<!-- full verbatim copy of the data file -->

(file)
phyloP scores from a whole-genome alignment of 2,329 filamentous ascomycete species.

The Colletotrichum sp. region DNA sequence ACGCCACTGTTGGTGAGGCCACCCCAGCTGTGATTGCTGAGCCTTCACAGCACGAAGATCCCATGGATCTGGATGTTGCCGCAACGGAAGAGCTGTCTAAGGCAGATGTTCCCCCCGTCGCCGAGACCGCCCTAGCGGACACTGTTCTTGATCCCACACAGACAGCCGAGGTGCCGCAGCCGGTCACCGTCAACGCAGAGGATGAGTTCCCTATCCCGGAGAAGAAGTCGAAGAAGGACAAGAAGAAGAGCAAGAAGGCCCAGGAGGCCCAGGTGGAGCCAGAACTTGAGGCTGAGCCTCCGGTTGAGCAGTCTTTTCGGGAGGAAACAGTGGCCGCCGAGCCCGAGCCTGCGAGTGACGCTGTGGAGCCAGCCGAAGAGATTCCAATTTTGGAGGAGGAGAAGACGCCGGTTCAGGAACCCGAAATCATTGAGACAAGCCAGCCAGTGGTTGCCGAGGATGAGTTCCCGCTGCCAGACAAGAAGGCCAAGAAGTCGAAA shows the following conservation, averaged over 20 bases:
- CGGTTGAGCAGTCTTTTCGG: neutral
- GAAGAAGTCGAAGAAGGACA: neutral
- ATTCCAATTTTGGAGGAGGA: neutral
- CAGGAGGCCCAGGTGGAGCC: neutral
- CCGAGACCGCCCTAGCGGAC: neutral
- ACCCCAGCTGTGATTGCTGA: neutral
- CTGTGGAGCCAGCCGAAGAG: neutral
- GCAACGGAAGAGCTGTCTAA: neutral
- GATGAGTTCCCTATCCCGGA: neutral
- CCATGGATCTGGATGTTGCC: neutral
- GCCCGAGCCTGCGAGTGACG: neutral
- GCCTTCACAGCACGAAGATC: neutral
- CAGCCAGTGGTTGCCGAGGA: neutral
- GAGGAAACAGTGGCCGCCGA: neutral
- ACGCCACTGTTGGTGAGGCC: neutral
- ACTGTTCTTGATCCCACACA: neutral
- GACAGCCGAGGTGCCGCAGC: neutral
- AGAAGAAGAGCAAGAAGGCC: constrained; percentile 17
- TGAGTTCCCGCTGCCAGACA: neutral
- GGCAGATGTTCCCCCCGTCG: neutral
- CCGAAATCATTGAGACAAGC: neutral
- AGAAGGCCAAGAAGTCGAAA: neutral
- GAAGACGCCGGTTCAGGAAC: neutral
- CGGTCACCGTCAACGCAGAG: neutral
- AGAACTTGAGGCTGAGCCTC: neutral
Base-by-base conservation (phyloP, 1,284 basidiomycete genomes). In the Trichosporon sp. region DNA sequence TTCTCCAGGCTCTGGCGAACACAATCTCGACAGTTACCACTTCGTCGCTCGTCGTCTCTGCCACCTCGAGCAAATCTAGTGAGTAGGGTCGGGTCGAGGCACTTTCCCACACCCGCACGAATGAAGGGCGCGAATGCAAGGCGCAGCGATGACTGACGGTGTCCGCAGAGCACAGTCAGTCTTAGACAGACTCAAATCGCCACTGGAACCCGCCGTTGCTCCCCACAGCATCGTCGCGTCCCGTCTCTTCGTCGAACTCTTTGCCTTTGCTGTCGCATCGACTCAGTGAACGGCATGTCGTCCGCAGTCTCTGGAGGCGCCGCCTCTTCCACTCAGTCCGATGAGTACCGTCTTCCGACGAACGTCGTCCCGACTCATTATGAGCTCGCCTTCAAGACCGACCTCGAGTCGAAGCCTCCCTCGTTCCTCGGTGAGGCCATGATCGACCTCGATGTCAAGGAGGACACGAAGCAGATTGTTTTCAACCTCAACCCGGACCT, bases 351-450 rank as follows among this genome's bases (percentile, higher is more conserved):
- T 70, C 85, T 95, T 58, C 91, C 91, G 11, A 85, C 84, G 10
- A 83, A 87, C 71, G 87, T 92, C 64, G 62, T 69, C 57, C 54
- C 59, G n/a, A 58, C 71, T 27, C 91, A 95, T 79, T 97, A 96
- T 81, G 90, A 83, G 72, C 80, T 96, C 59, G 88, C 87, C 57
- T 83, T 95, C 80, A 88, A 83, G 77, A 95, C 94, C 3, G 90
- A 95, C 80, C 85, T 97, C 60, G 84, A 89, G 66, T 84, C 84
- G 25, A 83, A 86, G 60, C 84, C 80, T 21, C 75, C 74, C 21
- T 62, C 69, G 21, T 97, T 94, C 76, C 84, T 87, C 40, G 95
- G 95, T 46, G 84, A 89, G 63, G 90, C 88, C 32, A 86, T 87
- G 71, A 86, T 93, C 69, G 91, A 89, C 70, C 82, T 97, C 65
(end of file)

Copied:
phyloP scores from a whole-genome alignment of 2,329 filamentous ascomycete species.

The Colletotrichum sp. region DNA sequence ACGCCACTGTTGGTGAGGCCACCCCAGCTGTGATTGCTGAGCCTTCACAGCACGAAGATCCCATGGATCTGGATGTTGCCGCAACGGAAGAGCTGTCTAAGGCAGATGTTCCCCCCGTCGCCGAGACCGCCCTAGCGGACACTGTTCTTGATCCCACACAGACAGCCGAGGTGCCGCAGCCGGTCACCGTCAACGCAGAGGATGAGTTCCCTATCCCGGAGAAGAAGTCGAAGAAGGACAAGAAGAAGAGCAAGAAGGCCCAGGAGGCCCAGGTGGAGCCAGAACTTGAGGCTGAGCCTCCGGTTGAGCAGTCTTTTCGGGAGGAAACAGTGGCCGCCGAGCCCGAGCCTGCGAGTGACGCTGTGGAGCCAGCCGAAGAGATTCCAATTTTGGAGGAGGAGAAGACGCCGGTTCAGGAACCCGAAATCATTGAGACAAGCCAGCCAGTGGTTGCCGAGGATGAGTTCCCGCTGCCAGACAAGAAGGCCAAGAAGTCGAAA shows the following conservation, averaged over 20 bases:
- CGGTTGAGCAGTCTTTTCGG: neutral
- GAAGAAGTCGAAGAAGGACA: neutral
- ATTCCAATTTTGGAGGAGGA: neutral
- CAGGAGGCCCAGGTGGAGCC: neutral
- CCGAGACCGCCCTAGCGGAC: neutral
- ACCCCAGCTGTGATTGCTGA: neutral
- CTGTGGAGCCAGCCGAAGAG: neutral
- GCAACGGAAGAGCTGTCTAA: neutral
- GATGAGTTCCCTATCCCGGA: neutral
- CCATGGATCTGGATGTTGCC: neutral
- GCCCGAGCCTGCGAGTGACG: neutral
- GCCTTCACAGCACGAAGATC: neutral
- CAGCCAGTGGTTGCCGAGGA: neutral
- GAGGAAACAGTGGCCGCCGA: neutral
- ACGCCACTGTTGGTGAGGCC: neutral
- ACTGTTCTTGATCCCACACA: neutral
- GACAGCCGAGGTGCCGCAGC: neutral
- AGAAGAAGAGCAAGAAGGCC: constrained; percentile 17
- TGAGTTCCCGCTGCCAGACA: neutral
- GGCAGATGTTCCCCCCGTCG: neutral
- CCGAAATCATTGAGACAAGC: neutral
- AGAAGGCCAAGAAGTCGAAA: neutral
- GAAGACGCCGGTTCAGGAAC: neutral
- CGGTCACCGTCAACGCAGAG: neutral
- AGAACTTGAGGCTGAGCCTC: neutral
Base-by-base conservation (phyloP, 1,284 basidiomycete genomes). In the Trichosporon sp. region DNA sequence TTCTCCAGGCTCTGGCGAACACAATCTCGACAGTTACCACTTCGTCGCTCGTCGTCTCTGCCACCTCGAGCAAATCTAGTGAGTAGGGTCGGGTCGAGGCACTTTCCCACACCCGCACGAATGAAGGGCGCGAATGCAAGGCGCAGCGATGACTGACGGTGTCCGCAGAGCACAGTCAGTCTTAGACAGACTCAAATCGCCACTGGAACCCGCCGTTGCTCCCCACAGCATCGTCGCGTCCCGTCTCTTCGTCGAACTCTTTGCCTTTGCTGTCGCATCGACTCAGTGAACGGCATGTCGTCCGCAGTCTCTGGAGGCGCCGCCTCTTCCACTCAGTCCGATGAGTACCGTCTTCCGACGAACGTCGTCCCGACTCATTATGAGCTCGCCTTCAAGACCGACCTCGAGTCGAAGCCTCCCTCGTTCCTCGGTGAGGCCATGATCGACCTCGATGTCAAGGAGGACACGAAGCAGATTGTTTTCAACCTCAACCCGGACCT, bases 351-450 rank as follows among this genome's bases (percentile, higher is more conserved):
- T 70, C 85, T 95, T 58, C 91, C 91, G 11, A 85, C 84, G 10
- A 83, A 87, C 71, G 87, T 92, C 64, G 62, T 69, C 57, C 54
- C 59, G n/a, A 58, C 71, T 27, C 91, A 95, T 79, T 97, A 96
- T 81, G 90, A 83, G 72, C 80, T 96, C 59, G 88, C 87, C 57
- T 83, T 95, C 80, A 88, A 83, G 77, A 95, C 94, C 3, G 90
- A 95, C 80, C 85, T 97, C 60, G 84, A 89, G 66, T 84, C 84
- G 25, A 83, A 86, G 60, C 84, C 80, T 21, C 75, C 74, C 21
- T 62, C 69, G 21, T 97, T 94, C 76, C 84, T 87, C 40, G 95
- G 95, T 46, G 84, A 89, G 63, G 90, C 88, C 32, A 86, T 87
- G 71, A 86, T 93, C 69, G 91, A 89, C 70, C 82, T 97, C 65